The elegant formal dance performed in this picture contrasts with the lively jigs in ‘The Penny Wedding', yet both images reflect an interest in Scottish social life and traditions. This painting was inspired by a passage in ‘The Pirate', a novel by the famous nineteenth-century writer Sir Walter Scott. The country dance which Scott described required its female participants to pass under an arch of drawn swords. Orchardson was a Scottish artist who made his name in London. He is best known for his imaginary reconstructions of Shakespearean scenes, and of eighteenth-century history and social life. Whereas Scott's novel was set in the seventeenth century, Orchardson changed the action to the 1700s.
This is a finished study for a larger picture of the same title. The subject is based on a scene from Sir Walter Scott's historical novel ‘The Pirate’. It shows the heroine Minna Troil passing proudly below an arch of blades during a sword dance, while the other girls shy away. Orchardson was one of Robert Scott Lauder's pupils who moved to London. During the first part of his career he painted rural subjects and a number of illustrations to Scott. Later in life he turned to Regency scenes and episodes from modern life. This painting is the last of his subjects from Scott. Clear outlines and draughtsmanship are always distinguishing features of Orchardson's style.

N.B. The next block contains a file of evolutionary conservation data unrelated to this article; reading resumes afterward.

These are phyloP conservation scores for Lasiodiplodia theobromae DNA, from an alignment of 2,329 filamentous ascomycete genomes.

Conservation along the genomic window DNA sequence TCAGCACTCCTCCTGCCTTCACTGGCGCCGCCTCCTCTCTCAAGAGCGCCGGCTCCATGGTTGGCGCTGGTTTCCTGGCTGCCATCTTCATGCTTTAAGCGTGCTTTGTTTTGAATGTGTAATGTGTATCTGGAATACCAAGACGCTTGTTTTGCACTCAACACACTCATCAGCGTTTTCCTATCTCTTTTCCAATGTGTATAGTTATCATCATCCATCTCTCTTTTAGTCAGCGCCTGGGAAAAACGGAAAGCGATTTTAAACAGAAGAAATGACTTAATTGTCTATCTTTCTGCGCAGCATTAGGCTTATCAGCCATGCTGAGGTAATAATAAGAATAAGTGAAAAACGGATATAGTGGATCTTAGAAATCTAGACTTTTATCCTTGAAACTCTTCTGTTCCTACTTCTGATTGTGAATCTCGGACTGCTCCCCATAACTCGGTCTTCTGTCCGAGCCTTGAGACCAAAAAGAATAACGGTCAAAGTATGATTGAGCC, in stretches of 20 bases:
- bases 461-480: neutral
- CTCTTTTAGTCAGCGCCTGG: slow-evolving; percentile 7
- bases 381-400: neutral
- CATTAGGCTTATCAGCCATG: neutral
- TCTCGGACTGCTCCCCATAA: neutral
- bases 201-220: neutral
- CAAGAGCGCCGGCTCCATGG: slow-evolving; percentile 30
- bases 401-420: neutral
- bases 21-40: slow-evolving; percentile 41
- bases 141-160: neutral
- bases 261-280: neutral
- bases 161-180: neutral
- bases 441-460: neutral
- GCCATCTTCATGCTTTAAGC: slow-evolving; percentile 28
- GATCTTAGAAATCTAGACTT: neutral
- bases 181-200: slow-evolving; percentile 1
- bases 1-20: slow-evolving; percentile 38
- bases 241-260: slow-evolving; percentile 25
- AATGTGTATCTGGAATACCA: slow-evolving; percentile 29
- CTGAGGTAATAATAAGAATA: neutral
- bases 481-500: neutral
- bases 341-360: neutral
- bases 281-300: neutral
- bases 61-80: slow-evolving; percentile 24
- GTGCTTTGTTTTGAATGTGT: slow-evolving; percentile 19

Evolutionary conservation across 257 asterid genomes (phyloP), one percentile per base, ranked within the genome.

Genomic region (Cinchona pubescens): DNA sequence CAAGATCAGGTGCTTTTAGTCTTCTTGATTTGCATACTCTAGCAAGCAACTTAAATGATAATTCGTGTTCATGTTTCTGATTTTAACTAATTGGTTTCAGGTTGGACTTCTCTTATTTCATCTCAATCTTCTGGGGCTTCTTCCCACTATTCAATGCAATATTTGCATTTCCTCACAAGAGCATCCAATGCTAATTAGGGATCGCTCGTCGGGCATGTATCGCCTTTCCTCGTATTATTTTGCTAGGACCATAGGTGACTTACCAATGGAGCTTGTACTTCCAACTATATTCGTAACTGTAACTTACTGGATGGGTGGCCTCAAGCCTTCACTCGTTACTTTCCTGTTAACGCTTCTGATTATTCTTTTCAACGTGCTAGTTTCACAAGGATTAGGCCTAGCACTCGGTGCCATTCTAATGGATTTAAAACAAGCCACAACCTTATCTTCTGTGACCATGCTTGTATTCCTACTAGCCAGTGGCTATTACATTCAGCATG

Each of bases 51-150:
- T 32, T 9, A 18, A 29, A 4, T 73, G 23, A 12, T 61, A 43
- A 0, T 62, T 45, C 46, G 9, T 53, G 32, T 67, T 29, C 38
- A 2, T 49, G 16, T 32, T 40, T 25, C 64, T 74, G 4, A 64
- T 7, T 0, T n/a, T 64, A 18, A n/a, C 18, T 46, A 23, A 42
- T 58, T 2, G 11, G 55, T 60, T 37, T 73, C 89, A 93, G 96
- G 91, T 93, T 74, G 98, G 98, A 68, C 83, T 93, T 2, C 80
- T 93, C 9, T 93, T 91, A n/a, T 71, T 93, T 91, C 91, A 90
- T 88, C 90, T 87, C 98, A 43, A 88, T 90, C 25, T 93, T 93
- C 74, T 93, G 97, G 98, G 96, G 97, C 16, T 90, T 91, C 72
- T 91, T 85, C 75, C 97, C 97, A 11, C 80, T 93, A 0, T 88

Orchardson was an outstanding narrative painter, who deftly used body language and expression, as well as descriptive detail, to communicate feelings and mood. He was also a gifted portraitist. As a mature student of the Trustees' Academy in Edinburgh, he joined other talented students of Robert Scott Lauder, with whom he formed life-long and mutually inspiring friendships. In 1862 he moved to London where he shared a house and studio with fellow student John Pettie. His large, meticulous paintings of historical and contemporary subjects were much admired. In 1877 he was elected a Royal Academician and in 1907 knighted.